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Ok, how would you change a tire on this?  Yeah, I know, you'd probably never drive a custom like this but the tires might eventually need a repair or replacement.  

 

 

 

1937 Lincoln Illusion - Rick Dore @Bellesautosdhier / Facebook.com

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The bottoms of the fenders are removable, if you look closely you can see the shut lines

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1 hour ago, stitchdup said:

The bottoms of the fenders are removable, if you look closely you can see the shut lines

I was hoping those weren't pinstripes I was looking at.

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36 minutes ago, Bucky said:

I was hoping those weren't pinstripes I was looking at.

Those *ARE* pinstripes.  Actually this car has hydraulic lifts built in (like RVs have, but longer), plus the suspension is also on hydraulics, so while the car is raised up, it and the wheels wheels can drop down.  Slick, huh? They spared no expense!  :D

Edited by peteski

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Cool! So, I'm not crazy, after all! HAHAHHA

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Not sure about changing tires, but that front tire looks pretty close to the fender. What kind of turning radius does that thing have.?

Jeff 

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BTW guys - I have no idea - I was just having some fun with my imagination. :)

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8 hours ago, Goose1957 said:

Not sure about changing tires, but that front tire looks pretty close to the fender. What kind of turning radius does that thing have.?

Jeff 

Could be like the Ida '39 Merc, where the skirts move in and out while turning.

 

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If I had the money to drive that I would call AAA to change the tire, wouldn't want to mess up Armani jeans..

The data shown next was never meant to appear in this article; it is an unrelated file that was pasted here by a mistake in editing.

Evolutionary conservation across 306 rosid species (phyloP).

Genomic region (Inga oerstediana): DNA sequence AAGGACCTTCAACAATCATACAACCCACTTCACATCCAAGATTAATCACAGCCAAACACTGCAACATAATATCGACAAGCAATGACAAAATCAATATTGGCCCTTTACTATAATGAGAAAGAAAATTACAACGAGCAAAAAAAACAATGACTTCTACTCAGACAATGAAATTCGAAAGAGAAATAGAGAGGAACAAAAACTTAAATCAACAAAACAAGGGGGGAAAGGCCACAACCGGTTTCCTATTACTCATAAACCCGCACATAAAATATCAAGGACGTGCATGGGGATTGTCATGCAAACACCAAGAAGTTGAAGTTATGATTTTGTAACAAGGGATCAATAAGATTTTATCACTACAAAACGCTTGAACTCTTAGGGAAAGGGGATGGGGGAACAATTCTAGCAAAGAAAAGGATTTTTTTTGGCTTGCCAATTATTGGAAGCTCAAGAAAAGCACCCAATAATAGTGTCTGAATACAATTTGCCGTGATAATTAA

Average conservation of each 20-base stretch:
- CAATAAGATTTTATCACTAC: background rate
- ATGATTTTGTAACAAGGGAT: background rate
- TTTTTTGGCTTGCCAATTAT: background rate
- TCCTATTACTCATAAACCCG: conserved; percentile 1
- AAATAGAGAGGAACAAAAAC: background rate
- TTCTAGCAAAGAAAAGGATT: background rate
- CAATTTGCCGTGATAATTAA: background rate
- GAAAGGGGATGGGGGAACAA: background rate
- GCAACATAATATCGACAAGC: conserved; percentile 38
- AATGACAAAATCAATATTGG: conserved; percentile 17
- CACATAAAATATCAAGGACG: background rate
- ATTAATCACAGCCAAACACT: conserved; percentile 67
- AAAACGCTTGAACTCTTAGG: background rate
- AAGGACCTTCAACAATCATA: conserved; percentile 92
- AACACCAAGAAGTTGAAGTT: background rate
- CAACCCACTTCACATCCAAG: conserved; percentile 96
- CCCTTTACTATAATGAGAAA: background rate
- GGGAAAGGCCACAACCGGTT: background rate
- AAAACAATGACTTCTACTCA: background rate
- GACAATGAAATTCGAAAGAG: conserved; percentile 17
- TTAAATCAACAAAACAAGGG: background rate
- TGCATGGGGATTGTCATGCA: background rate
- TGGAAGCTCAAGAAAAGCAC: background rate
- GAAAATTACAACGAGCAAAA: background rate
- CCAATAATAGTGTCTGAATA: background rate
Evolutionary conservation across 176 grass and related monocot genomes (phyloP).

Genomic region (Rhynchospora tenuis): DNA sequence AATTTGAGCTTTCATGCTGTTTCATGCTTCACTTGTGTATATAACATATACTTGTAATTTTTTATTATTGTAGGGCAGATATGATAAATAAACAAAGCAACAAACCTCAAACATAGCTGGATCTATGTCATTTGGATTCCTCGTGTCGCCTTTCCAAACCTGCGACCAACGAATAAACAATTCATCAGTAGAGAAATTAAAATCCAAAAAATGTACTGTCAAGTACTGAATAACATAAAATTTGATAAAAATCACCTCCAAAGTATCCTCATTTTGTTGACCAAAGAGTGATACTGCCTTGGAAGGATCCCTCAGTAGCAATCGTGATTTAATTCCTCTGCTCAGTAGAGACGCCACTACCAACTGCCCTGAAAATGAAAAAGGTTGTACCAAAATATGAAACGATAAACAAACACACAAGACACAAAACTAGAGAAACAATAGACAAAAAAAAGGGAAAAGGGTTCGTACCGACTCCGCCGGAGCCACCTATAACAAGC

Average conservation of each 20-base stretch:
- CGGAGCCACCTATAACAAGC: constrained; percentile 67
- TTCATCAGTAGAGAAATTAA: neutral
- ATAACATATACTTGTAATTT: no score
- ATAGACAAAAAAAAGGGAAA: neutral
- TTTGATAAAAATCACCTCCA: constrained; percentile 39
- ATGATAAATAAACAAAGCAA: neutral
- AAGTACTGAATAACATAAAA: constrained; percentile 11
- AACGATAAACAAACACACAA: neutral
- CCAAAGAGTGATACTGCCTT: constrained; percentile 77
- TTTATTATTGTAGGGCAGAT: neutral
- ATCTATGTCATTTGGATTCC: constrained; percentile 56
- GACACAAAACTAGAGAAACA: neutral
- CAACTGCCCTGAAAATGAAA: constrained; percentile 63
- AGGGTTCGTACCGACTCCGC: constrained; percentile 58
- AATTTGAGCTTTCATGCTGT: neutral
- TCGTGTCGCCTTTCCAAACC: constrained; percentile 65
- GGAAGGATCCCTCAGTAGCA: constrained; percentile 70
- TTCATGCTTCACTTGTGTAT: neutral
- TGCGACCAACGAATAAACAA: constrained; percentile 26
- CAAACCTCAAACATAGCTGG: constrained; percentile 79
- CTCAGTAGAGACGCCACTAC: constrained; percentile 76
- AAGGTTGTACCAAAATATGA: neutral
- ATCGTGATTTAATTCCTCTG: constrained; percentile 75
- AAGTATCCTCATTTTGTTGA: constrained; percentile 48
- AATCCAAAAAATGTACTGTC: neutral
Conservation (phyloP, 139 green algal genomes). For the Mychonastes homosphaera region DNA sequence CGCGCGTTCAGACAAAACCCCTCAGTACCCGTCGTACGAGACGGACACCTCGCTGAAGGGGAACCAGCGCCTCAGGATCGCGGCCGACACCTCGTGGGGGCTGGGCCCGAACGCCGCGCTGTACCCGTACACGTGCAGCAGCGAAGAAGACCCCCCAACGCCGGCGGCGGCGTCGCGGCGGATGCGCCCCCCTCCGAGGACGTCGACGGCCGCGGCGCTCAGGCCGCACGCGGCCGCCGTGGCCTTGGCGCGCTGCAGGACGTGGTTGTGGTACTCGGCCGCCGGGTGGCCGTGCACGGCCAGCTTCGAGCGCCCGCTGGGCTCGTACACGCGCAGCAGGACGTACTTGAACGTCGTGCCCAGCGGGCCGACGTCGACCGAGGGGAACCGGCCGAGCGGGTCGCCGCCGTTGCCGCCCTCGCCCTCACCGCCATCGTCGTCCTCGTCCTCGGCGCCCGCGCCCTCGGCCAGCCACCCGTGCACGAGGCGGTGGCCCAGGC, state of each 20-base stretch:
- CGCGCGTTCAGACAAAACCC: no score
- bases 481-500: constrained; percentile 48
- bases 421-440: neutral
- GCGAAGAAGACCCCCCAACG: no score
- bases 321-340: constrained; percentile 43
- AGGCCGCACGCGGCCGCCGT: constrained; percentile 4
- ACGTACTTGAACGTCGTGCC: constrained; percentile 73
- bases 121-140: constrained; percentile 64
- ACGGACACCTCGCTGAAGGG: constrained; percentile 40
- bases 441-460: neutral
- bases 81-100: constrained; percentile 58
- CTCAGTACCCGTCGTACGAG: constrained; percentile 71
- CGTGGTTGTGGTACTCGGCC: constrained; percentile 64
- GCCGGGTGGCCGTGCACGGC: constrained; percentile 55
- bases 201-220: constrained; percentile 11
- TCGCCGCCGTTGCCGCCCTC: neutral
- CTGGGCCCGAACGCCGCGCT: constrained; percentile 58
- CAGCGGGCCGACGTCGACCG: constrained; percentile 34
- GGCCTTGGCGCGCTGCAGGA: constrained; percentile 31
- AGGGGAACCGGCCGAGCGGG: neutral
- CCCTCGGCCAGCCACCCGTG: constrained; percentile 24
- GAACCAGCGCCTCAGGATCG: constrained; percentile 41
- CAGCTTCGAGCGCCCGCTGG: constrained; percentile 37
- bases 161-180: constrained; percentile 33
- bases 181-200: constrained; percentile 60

Edited by TarheelRick

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Shows cars are definitely not built with the same concessions to practicality that we expect on our real cars.

A friend of mine has build up a mid-60s GTO. Complete custom, frame up, nothing left stock.

If one of the rear tires gets a flat, it has to go on a flat deck back to the shop, and be disassembled. Suspension and exhaust needs to come out. The rear wheels are so wide, and the car sits so low, that the only way to make everything was to run the exaust under the suspension. It looks awesome, but is kind of ridiculous.

 

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Covered wheels are nothing new - remember the Nash "bathtub" cars from the late '40s?  Of course there were custom cars from earlier era which had fully covered wheels too. Nash was a standard production car.

32ed7253e40a809707b9cc6c25de6a24.jpg

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Nash was still rocking those covered wheels in the early '50's.  This 1953 Nash Ambassador Custom four-door is playing a police car in the 1955 movie "The Fast & the Furious."  That was a Roger Corman movie. When the 2007 "Fast & Furious" franchise started up, they had to pay Corman for their use of the name.

That original "Fast & Furious" is about road racing, so it's full of vintage sports cars. Definitely worth a look, and you can catch it sometimes on Turner Classic Movies.

nash_53.jpg

Edited by Mike999
omit

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4 hours ago, Mike999 said:

Nash was still rocking those covered wheels in the early '50's.  This 1953 Nash Ambassador Custom four-door is playing a police car in the 1955 movie "The Fast & the Furious."  That was a Roger Corman movie. When the 2007 "Fast & Furious" franchise started up, they had to pay Corman for their use of the name.

That original "Fast & Furious" is about road racing, so it's full of vintage sports cars. Definitely worth a look, and you can catch it sometimes on Turner Classic Movies.

nash_53.jpg

This picture triggered some old memories for myself. When I was in high school, in the last century, a buddy of mine had a two door hardtop Nash of this body style. He would often drive it as if he stole it. The car would lean over so far in the corners you could hear the curb feelers scratching the street on the right side. He also had a hard time with some of his girlfriends fathers when he would pick them up for a date. I wonder why?  

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7 minutes ago, espo said:

He also had a hard time with some of his girlfriends fathers when he would pick them up for a date. I wonder why?  

?

nash_airliner_seats.jpg

Edited by Mike999
goof

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Just now, Mike999 said:

?

 

 

nash_airliner_seats.jpg

Smile. I guess old dad know about that feature also. This used to make parents nervous before the advent of the Surfer Van craze. 

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14 hours ago, Joe Handley said:

Could be like the Ida '39 Merc, where the skirts move in and out while turning.

 

That's pretty cool.  Like the cowl induction, or is it the original air grabber scoop. Pretty neat to watch. Thanks for sharing. 

Jeff 

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